At the end of the scheme, you're not guaranteed promotion. However, you'll be well placed to continue as a neighbourhood officer, seek career progression within the force or leave the police to work in another sector having developed a range of transferable skills.
Police community support officer (PCSO)
Although they do not have the same powers as police officers, PCSOs play a key role on the frontline of neighbourhood policing. According to the College of Policing, the job involves:
- dealing with minor offences
- offering early intervention
- providing support to police officers
- conducting house-to-house enquiries
- guarding crime scenes
- providing crime prevention advice.
Starting salaries are typically between £18,000 and £20,000. This is a uniformed role and you will work shifts including evenings, weekends and bank holidays.
Apply for PCSO positions directly through the police force that you want to join. You do not generally need any formal qualifications, but you'll need to meet the basic eligibility requirements set by individual police forces. Check their websites for details.
The application process typically involves an application form, online tests, an interview and assessment centre. You will also have to demonstrate your fitness and pass a medical test. Successful applicants will then undergo a training programme lasting between three weeks and three months.
You may later decide to apply to become a police officer, or continue as a PCSO.
Often known simply as 'specials', special constables are volunteer police officers with the same powers as regular police officers. They are typically on duty for around four hours a week, taking part in frontline police work.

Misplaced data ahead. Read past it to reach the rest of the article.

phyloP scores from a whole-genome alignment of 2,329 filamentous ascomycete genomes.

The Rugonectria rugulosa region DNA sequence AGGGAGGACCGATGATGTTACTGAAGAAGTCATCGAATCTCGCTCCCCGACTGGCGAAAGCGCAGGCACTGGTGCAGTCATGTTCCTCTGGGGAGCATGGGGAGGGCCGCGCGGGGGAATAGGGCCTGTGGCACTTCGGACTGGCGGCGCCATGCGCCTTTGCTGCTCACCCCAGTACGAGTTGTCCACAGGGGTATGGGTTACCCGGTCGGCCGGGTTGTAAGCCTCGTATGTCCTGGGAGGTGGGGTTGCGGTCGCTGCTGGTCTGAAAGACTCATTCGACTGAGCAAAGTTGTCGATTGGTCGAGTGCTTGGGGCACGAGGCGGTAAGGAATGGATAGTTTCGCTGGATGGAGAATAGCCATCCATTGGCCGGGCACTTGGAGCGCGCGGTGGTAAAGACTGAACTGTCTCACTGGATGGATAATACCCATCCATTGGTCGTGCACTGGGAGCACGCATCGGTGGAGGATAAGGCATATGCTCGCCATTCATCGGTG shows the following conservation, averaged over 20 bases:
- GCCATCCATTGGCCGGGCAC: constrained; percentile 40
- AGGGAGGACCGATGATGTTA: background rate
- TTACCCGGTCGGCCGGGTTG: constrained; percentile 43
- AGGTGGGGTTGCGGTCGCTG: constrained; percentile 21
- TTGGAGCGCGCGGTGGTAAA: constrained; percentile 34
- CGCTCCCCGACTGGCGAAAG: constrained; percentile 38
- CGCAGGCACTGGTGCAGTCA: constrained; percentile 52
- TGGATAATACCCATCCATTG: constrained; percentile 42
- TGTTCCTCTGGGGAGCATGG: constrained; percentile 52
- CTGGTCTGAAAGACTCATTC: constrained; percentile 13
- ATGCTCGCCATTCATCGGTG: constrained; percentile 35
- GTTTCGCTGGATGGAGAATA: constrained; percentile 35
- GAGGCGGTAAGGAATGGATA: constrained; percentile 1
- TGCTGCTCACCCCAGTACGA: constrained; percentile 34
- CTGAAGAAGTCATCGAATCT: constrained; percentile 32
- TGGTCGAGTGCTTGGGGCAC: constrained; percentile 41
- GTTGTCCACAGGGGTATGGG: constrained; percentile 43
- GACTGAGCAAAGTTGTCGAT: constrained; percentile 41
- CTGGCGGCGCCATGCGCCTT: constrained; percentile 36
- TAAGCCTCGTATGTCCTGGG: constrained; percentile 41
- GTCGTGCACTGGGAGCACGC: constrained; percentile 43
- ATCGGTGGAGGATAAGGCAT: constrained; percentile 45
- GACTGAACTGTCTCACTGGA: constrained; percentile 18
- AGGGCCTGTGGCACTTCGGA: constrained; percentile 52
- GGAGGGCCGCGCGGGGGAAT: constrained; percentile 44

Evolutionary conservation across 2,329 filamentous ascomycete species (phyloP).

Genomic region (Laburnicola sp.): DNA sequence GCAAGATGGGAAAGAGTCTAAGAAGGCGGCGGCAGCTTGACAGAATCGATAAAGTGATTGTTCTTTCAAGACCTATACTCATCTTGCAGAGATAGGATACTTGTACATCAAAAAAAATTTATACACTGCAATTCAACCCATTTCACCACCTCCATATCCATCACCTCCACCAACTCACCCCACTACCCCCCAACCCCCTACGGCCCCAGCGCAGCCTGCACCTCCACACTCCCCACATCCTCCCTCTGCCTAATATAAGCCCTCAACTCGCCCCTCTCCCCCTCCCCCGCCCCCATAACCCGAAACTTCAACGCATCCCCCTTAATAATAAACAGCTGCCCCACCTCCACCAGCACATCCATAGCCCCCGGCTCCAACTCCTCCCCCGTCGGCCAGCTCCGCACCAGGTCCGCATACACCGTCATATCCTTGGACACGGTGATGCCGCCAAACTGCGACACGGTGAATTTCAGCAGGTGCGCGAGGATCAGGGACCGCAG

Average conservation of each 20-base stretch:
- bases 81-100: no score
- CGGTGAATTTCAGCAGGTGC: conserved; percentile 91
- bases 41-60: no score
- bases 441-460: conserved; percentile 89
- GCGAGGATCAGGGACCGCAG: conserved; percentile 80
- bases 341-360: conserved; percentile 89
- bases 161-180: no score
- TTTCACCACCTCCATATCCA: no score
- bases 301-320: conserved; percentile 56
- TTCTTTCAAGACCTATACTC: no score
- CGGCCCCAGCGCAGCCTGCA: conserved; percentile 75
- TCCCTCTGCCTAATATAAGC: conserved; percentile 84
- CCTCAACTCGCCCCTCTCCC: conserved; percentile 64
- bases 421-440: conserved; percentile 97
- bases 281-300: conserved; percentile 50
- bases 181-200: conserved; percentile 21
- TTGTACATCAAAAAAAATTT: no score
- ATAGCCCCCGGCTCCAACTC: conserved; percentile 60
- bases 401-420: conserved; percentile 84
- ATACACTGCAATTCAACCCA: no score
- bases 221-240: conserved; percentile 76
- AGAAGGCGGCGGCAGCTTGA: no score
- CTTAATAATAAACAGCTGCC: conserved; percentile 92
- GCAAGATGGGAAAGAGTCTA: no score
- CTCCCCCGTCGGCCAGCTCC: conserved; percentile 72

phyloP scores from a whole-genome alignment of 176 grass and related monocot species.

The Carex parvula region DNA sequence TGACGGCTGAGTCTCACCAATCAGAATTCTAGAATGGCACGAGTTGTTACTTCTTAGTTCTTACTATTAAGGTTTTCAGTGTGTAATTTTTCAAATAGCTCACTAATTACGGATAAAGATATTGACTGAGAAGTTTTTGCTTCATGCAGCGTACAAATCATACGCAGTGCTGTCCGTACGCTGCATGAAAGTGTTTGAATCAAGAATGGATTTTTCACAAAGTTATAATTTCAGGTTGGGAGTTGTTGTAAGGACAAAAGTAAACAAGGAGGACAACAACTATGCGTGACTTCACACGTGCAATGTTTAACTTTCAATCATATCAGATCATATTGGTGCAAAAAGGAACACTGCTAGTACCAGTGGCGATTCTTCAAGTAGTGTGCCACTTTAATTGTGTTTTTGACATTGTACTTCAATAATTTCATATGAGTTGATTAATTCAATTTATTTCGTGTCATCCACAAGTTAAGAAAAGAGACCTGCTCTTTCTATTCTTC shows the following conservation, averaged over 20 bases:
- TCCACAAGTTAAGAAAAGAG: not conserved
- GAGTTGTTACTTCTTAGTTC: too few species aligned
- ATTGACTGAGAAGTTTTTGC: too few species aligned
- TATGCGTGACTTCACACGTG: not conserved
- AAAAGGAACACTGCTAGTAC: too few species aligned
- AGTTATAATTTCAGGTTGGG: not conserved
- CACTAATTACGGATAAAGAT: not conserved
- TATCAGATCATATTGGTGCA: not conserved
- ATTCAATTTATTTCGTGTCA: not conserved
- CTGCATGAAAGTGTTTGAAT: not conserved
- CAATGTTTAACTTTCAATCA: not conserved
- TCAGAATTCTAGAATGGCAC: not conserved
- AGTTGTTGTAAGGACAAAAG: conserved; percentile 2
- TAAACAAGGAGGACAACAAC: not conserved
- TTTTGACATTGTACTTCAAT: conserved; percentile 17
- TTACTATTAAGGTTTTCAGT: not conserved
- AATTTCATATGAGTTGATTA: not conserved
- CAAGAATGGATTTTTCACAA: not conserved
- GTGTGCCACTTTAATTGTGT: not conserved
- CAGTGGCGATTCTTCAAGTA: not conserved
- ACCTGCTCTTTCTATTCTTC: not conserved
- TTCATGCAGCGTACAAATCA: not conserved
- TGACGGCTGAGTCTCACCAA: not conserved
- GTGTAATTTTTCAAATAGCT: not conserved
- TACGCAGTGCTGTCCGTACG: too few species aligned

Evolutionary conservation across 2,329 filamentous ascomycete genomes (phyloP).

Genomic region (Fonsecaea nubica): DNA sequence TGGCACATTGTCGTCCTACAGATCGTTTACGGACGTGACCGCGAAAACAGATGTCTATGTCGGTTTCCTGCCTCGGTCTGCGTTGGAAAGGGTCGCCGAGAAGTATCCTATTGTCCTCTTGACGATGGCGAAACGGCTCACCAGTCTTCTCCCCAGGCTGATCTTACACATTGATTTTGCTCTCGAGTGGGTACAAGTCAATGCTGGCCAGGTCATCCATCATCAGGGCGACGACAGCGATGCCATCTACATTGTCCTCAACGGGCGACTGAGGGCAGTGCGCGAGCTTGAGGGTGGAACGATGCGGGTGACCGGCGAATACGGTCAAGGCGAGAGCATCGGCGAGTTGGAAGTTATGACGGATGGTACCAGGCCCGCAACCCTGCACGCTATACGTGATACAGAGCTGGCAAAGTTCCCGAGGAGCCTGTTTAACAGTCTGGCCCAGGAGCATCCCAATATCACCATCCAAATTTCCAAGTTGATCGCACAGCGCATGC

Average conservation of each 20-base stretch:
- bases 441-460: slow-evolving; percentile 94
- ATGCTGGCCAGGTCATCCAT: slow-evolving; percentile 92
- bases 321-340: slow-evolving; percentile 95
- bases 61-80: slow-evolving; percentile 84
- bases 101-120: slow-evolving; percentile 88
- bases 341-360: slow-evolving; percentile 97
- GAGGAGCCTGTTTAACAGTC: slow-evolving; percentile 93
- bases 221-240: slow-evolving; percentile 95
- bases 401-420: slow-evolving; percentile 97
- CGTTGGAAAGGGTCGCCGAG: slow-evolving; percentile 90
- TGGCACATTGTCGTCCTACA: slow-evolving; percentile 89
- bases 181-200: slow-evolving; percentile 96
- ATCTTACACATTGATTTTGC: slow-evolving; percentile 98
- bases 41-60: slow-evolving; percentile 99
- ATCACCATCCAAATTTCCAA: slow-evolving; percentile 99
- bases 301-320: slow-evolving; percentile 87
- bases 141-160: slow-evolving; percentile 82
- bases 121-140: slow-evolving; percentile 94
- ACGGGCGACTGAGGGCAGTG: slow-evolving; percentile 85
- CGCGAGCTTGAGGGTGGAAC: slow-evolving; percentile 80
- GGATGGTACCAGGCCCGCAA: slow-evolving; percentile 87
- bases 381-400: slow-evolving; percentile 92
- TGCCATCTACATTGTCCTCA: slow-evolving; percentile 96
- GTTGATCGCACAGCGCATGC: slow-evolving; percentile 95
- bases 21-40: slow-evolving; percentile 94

Apply through your local police force, which will also be able to provide detailed eligibility criteria. In general you must be:
- of good character
- at least 18 years old
- in good health.
You will usually have to complete an application form, assessment centre (including written tests and an interview), fitness test, background enquiries and a medical assessment. If you are successful you will undergo a period of training.
While unpaid, working as a special constable is an opportunity to find out whether you enjoy police work. You can later decide to apply to become a police officer.
Other police jobs
If you want to contribute to the work of the police, but not on the frontline, there are many support roles available. For example, police forces require call handlers, front counter personnel, analysts and librarians. Search the vacancies section of your local police force's website to see what's available.
If you are aged between 13 and 18 you can also volunteer as a police cadet to get a taste of what it's like to be a police officer.
A number of courses are available for those who wish to pursue academic study in fields such as leadership, strategy and transnational policing. This is not necessary in order to get a job but could prove useful when you seek promotions or career development. Search for postgraduate courses in policing.
Find out more
- Learn more about assessment centres.
- Brush up on your interview technique.
- Get tips on succeeding in a video interview.
- See a full list of the UK's police forces at .